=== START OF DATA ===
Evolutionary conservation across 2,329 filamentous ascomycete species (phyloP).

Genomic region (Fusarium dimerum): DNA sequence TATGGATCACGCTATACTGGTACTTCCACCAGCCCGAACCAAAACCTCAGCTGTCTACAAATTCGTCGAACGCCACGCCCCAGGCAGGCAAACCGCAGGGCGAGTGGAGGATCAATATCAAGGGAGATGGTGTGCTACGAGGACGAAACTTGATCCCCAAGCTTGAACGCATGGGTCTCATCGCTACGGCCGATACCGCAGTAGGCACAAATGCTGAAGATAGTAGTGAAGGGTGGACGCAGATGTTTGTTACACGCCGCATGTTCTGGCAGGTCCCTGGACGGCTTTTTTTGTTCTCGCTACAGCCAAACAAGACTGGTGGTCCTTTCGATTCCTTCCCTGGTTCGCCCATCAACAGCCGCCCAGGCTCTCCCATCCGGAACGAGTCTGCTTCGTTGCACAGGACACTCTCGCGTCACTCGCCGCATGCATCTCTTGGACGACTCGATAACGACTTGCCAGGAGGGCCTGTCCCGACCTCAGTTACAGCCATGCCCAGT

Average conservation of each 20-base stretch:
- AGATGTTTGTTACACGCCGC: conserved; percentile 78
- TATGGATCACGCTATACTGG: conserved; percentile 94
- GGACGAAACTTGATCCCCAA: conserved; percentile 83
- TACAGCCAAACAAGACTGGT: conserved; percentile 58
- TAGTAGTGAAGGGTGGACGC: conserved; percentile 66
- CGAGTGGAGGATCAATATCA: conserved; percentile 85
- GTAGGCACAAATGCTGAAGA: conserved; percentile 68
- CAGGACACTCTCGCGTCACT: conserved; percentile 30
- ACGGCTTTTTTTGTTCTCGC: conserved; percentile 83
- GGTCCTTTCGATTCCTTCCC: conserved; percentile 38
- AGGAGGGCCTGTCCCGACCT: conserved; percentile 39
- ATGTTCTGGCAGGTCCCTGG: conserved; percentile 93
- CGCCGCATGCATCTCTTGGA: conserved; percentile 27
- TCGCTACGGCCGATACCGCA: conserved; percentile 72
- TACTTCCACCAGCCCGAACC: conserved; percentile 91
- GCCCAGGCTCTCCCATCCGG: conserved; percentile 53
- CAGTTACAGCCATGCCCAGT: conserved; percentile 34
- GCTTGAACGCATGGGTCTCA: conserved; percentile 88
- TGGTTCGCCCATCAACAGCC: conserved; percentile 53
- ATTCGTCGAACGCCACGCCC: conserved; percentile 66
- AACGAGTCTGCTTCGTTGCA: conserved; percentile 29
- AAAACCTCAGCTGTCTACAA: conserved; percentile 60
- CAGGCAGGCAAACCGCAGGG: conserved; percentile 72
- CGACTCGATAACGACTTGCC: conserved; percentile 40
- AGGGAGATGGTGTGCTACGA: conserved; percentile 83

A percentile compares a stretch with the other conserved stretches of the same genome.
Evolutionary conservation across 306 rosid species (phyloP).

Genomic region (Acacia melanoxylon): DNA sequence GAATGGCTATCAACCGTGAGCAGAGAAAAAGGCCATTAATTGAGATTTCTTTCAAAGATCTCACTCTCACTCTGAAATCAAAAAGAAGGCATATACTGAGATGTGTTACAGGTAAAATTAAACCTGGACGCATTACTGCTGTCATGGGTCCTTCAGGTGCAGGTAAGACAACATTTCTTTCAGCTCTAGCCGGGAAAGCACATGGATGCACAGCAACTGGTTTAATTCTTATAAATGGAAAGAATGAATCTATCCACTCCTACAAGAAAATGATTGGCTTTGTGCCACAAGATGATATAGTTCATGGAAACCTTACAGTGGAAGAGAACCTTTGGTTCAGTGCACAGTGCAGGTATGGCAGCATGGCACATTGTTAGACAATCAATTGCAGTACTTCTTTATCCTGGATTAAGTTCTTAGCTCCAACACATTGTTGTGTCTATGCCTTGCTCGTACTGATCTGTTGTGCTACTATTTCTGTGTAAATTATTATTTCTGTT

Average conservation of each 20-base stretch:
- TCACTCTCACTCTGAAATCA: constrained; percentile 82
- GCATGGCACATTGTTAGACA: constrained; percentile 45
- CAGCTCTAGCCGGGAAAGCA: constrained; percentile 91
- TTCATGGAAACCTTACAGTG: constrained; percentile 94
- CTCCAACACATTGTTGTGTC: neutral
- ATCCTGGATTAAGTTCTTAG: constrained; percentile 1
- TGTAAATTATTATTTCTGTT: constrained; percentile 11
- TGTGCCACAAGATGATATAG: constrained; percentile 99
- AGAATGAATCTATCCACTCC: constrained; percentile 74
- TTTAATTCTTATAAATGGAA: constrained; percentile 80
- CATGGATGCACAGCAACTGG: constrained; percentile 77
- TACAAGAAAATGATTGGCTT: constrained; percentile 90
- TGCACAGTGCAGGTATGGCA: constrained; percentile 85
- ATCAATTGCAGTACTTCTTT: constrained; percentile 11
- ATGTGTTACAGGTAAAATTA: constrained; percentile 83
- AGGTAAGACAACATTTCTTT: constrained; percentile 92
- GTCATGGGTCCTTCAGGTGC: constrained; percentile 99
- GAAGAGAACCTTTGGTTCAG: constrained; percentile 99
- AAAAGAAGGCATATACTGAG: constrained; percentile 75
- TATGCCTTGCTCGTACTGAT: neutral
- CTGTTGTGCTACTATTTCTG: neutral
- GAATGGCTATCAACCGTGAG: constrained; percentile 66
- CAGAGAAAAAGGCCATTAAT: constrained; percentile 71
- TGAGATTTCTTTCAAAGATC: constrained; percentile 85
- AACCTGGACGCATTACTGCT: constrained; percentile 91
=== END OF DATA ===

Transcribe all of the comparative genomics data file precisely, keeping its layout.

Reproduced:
Evolutionary conservation across 2,329 filamentous ascomycete species (phyloP).

Genomic region (Fusarium dimerum): DNA sequence TATGGATCACGCTATACTGGTACTTCCACCAGCCCGAACCAAAACCTCAGCTGTCTACAAATTCGTCGAACGCCACGCCCCAGGCAGGCAAACCGCAGGGCGAGTGGAGGATCAATATCAAGGGAGATGGTGTGCTACGAGGACGAAACTTGATCCCCAAGCTTGAACGCATGGGTCTCATCGCTACGGCCGATACCGCAGTAGGCACAAATGCTGAAGATAGTAGTGAAGGGTGGACGCAGATGTTTGTTACACGCCGCATGTTCTGGCAGGTCCCTGGACGGCTTTTTTTGTTCTCGCTACAGCCAAACAAGACTGGTGGTCCTTTCGATTCCTTCCCTGGTTCGCCCATCAACAGCCGCCCAGGCTCTCCCATCCGGAACGAGTCTGCTTCGTTGCACAGGACACTCTCGCGTCACTCGCCGCATGCATCTCTTGGACGACTCGATAACGACTTGCCAGGAGGGCCTGTCCCGACCTCAGTTACAGCCATGCCCAGT

Average conservation of each 20-base stretch:
- AGATGTTTGTTACACGCCGC: conserved; percentile 78
- TATGGATCACGCTATACTGG: conserved; percentile 94
- GGACGAAACTTGATCCCCAA: conserved; percentile 83
- TACAGCCAAACAAGACTGGT: conserved; percentile 58
- TAGTAGTGAAGGGTGGACGC: conserved; percentile 66
- CGAGTGGAGGATCAATATCA: conserved; percentile 85
- GTAGGCACAAATGCTGAAGA: conserved; percentile 68
- CAGGACACTCTCGCGTCACT: conserved; percentile 30
- ACGGCTTTTTTTGTTCTCGC: conserved; percentile 83
- GGTCCTTTCGATTCCTTCCC: conserved; percentile 38
- AGGAGGGCCTGTCCCGACCT: conserved; percentile 39
- ATGTTCTGGCAGGTCCCTGG: conserved; percentile 93
- CGCCGCATGCATCTCTTGGA: conserved; percentile 27
- TCGCTACGGCCGATACCGCA: conserved; percentile 72
- TACTTCCACCAGCCCGAACC: conserved; percentile 91
- GCCCAGGCTCTCCCATCCGG: conserved; percentile 53
- CAGTTACAGCCATGCCCAGT: conserved; percentile 34
- GCTTGAACGCATGGGTCTCA: conserved; percentile 88
- TGGTTCGCCCATCAACAGCC: conserved; percentile 53
- ATTCGTCGAACGCCACGCCC: conserved; percentile 66
- AACGAGTCTGCTTCGTTGCA: conserved; percentile 29
- AAAACCTCAGCTGTCTACAA: conserved; percentile 60
- CAGGCAGGCAAACCGCAGGG: conserved; percentile 72
- CGACTCGATAACGACTTGCC: conserved; percentile 40
- AGGGAGATGGTGTGCTACGA: conserved; percentile 83

A percentile compares a stretch with the other conserved stretches of the same genome.
Evolutionary conservation across 306 rosid species (phyloP).

Genomic region (Acacia melanoxylon): DNA sequence GAATGGCTATCAACCGTGAGCAGAGAAAAAGGCCATTAATTGAGATTTCTTTCAAAGATCTCACTCTCACTCTGAAATCAAAAAGAAGGCATATACTGAGATGTGTTACAGGTAAAATTAAACCTGGACGCATTACTGCTGTCATGGGTCCTTCAGGTGCAGGTAAGACAACATTTCTTTCAGCTCTAGCCGGGAAAGCACATGGATGCACAGCAACTGGTTTAATTCTTATAAATGGAAAGAATGAATCTATCCACTCCTACAAGAAAATGATTGGCTTTGTGCCACAAGATGATATAGTTCATGGAAACCTTACAGTGGAAGAGAACCTTTGGTTCAGTGCACAGTGCAGGTATGGCAGCATGGCACATTGTTAGACAATCAATTGCAGTACTTCTTTATCCTGGATTAAGTTCTTAGCTCCAACACATTGTTGTGTCTATGCCTTGCTCGTACTGATCTGTTGTGCTACTATTTCTGTGTAAATTATTATTTCTGTT

Average conservation of each 20-base stretch:
- TCACTCTCACTCTGAAATCA: constrained; percentile 82
- GCATGGCACATTGTTAGACA: constrained; percentile 45
- CAGCTCTAGCCGGGAAAGCA: constrained; percentile 91
- TTCATGGAAACCTTACAGTG: constrained; percentile 94
- CTCCAACACATTGTTGTGTC: neutral
- ATCCTGGATTAAGTTCTTAG: constrained; percentile 1
- TGTAAATTATTATTTCTGTT: constrained; percentile 11
- TGTGCCACAAGATGATATAG: constrained; percentile 99
- AGAATGAATCTATCCACTCC: constrained; percentile 74
- TTTAATTCTTATAAATGGAA: constrained; percentile 80
- CATGGATGCACAGCAACTGG: constrained; percentile 77
- TACAAGAAAATGATTGGCTT: constrained; percentile 90
- TGCACAGTGCAGGTATGGCA: constrained; percentile 85
- ATCAATTGCAGTACTTCTTT: constrained; percentile 11
- ATGTGTTACAGGTAAAATTA: constrained; percentile 83
- AGGTAAGACAACATTTCTTT: constrained; percentile 92
- GTCATGGGTCCTTCAGGTGC: constrained; percentile 99
- GAAGAGAACCTTTGGTTCAG: constrained; percentile 99
- AAAAGAAGGCATATACTGAG: constrained; percentile 75
- TATGCCTTGCTCGTACTGAT: neutral
- CTGTTGTGCTACTATTTCTG: neutral
- GAATGGCTATCAACCGTGAG: constrained; percentile 66
- CAGAGAAAAAGGCCATTAAT: constrained; percentile 71
- TGAGATTTCTTTCAAAGATC: constrained; percentile 85
- AACCTGGACGCATTACTGCT: constrained; percentile 91